Peer-to-peer cryptocurrency exchange LocalBitcoins has recently published a statement regarding a security incident it suffered this weekend, that saw its users lose nearly 8 BTC (over $28,000) to a hacker who managed to phish their credentials.

According to the company’s statement, the firm detected the security vulnerability at about the time it was being exploited by an “unauthorized source,” which managed to access and send transactions from “a number of affected accounts.”

Responding to the vulnerability the company, as CryptoGlobe covered, temporarily disabled outgoing transactions, and disabled its forums where the users were facing a fake login prompt that then stole their credentials.

Per LocalBitcoins, the problem was “related to a feature powered by a third party software.” After identifying it, they managed to stop the attack. Currently, the firm is determining the number of affected users, although six cases have so far been confirmed. Its forums are still disabled.

Outgoing transactions have already been re-enabled and we have taken a number of measures to address this issue and secure the limited number of accounts that might have been at risk.

The peer-to-peer exchange added that it’s now safe for users to log into their LocalBitcoins accounts, and encouraged them to enable two-factor authentication (2FA). According to a Reddit user, this type of security wouldn’t have prevented the attack.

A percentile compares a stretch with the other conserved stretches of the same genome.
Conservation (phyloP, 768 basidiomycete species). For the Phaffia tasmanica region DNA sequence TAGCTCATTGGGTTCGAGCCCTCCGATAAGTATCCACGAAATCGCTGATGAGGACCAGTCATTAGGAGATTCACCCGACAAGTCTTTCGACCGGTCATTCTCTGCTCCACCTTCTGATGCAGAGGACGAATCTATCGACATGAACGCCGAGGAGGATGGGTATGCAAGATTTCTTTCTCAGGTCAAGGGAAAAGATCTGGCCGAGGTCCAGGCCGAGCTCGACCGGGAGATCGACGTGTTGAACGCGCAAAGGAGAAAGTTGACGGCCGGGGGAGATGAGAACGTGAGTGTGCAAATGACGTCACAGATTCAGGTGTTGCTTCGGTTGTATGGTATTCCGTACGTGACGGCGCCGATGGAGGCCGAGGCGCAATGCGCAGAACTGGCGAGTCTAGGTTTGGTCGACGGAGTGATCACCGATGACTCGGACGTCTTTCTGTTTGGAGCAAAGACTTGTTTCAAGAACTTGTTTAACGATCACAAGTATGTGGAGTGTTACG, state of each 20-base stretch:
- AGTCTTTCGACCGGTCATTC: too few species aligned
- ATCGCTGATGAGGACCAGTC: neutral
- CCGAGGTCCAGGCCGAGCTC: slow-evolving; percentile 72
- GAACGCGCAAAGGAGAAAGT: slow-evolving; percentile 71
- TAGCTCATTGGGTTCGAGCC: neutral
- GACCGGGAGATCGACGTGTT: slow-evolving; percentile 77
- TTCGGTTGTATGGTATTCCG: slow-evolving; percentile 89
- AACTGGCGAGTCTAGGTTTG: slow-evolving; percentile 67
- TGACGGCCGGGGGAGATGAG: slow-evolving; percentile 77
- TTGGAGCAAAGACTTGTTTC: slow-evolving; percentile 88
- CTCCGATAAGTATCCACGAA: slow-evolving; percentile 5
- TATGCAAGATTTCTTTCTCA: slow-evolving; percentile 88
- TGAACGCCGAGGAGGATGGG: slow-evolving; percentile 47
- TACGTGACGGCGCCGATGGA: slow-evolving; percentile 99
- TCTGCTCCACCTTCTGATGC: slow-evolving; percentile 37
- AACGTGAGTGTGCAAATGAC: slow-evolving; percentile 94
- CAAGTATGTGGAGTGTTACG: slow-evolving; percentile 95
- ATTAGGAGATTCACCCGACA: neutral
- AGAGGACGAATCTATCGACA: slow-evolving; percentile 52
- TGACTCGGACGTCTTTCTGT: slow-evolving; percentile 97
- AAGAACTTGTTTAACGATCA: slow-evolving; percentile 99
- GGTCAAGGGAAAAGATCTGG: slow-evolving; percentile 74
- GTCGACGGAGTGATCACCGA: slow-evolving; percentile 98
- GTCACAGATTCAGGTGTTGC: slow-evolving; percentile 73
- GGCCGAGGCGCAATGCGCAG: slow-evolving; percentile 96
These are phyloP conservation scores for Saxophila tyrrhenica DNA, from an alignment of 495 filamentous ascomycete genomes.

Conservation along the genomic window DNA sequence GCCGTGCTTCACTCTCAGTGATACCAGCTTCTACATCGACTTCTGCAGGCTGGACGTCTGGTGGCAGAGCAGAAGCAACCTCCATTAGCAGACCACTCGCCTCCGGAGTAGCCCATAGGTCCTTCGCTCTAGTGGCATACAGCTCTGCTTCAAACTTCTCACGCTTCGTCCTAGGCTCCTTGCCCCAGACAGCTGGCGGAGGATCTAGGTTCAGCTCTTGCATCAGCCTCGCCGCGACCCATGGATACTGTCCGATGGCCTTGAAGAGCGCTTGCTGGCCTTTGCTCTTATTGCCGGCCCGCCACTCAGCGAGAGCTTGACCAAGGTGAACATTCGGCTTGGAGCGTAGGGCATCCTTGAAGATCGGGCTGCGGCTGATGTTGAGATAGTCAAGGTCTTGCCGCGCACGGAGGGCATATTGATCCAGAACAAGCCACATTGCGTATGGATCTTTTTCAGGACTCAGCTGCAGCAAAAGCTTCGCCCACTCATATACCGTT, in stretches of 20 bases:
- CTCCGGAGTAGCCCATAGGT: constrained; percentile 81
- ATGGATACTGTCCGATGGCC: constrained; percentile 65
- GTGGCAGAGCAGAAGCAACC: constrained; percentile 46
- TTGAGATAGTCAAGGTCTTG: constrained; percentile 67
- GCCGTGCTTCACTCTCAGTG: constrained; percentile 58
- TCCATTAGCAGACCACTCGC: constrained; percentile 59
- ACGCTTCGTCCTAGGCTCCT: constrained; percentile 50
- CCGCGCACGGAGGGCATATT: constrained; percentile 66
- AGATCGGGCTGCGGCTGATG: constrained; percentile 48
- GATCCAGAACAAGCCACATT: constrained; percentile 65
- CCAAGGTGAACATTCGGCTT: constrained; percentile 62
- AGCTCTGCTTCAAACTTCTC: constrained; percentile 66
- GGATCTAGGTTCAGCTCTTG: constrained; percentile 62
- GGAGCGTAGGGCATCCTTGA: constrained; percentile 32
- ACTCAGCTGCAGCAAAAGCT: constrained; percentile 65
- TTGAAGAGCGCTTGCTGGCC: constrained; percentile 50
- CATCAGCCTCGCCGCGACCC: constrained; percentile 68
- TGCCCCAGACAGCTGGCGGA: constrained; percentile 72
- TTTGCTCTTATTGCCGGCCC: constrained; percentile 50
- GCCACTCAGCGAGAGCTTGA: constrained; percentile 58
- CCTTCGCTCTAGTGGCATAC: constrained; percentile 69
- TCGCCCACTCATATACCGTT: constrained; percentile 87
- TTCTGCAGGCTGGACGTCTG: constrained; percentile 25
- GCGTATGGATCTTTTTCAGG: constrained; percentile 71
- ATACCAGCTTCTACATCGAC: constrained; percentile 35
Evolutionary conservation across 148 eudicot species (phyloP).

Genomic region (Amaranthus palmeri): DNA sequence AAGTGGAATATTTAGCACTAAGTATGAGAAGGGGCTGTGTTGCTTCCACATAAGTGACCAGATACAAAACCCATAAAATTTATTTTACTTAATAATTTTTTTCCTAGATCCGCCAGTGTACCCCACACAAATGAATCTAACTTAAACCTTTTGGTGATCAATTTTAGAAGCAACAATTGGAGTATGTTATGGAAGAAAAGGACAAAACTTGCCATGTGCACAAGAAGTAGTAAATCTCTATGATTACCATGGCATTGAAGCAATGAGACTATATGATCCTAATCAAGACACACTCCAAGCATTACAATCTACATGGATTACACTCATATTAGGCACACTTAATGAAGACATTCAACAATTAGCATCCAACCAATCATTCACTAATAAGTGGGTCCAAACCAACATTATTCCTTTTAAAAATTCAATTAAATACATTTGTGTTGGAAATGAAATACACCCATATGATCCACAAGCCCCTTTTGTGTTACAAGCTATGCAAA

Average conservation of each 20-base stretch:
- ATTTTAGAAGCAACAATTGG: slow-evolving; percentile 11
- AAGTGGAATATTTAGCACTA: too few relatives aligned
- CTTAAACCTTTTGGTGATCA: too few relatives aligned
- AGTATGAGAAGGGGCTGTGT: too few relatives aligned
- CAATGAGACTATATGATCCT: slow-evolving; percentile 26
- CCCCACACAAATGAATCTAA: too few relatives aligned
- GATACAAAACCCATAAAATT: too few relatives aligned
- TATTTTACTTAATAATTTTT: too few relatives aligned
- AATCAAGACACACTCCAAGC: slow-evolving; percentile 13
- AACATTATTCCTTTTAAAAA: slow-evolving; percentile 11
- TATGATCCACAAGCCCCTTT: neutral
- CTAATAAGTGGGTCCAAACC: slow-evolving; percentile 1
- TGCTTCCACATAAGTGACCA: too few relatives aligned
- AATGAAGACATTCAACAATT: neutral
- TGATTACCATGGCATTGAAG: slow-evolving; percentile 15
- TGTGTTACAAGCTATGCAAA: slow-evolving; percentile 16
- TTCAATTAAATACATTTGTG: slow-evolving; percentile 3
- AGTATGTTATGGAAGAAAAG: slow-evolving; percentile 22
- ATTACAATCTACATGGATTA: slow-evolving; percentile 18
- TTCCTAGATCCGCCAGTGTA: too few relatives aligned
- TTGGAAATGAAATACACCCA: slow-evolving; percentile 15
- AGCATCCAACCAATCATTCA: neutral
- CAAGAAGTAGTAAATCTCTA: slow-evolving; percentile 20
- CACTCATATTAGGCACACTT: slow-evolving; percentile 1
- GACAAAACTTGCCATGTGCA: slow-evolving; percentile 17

This, as the user believes 2FA wouldn’t have prevented the exploit, which was phishing these credentials which were “likely passed onto a script, which was executed within the 3rd party forum software that emptied the users wallet on their browser.”

An address associated with the hacker has seen the nearly 8 BTC it stole from users move about 10 hours after LocalBitcoins was compromised. The funds have been sent to various addresses and have taken a few hops, suggesting the hacker is trying to hide his tracks, presumably through a mixing service.

Last year, the peer-to-peer cryptocurrency exchange updated its terms of service (ToS), in a move that meant some of the platform’s users would have to start verifying their ID with the company in specific situation, including if they were under investigation or traded over certain limits. This data has reportedly not been affected.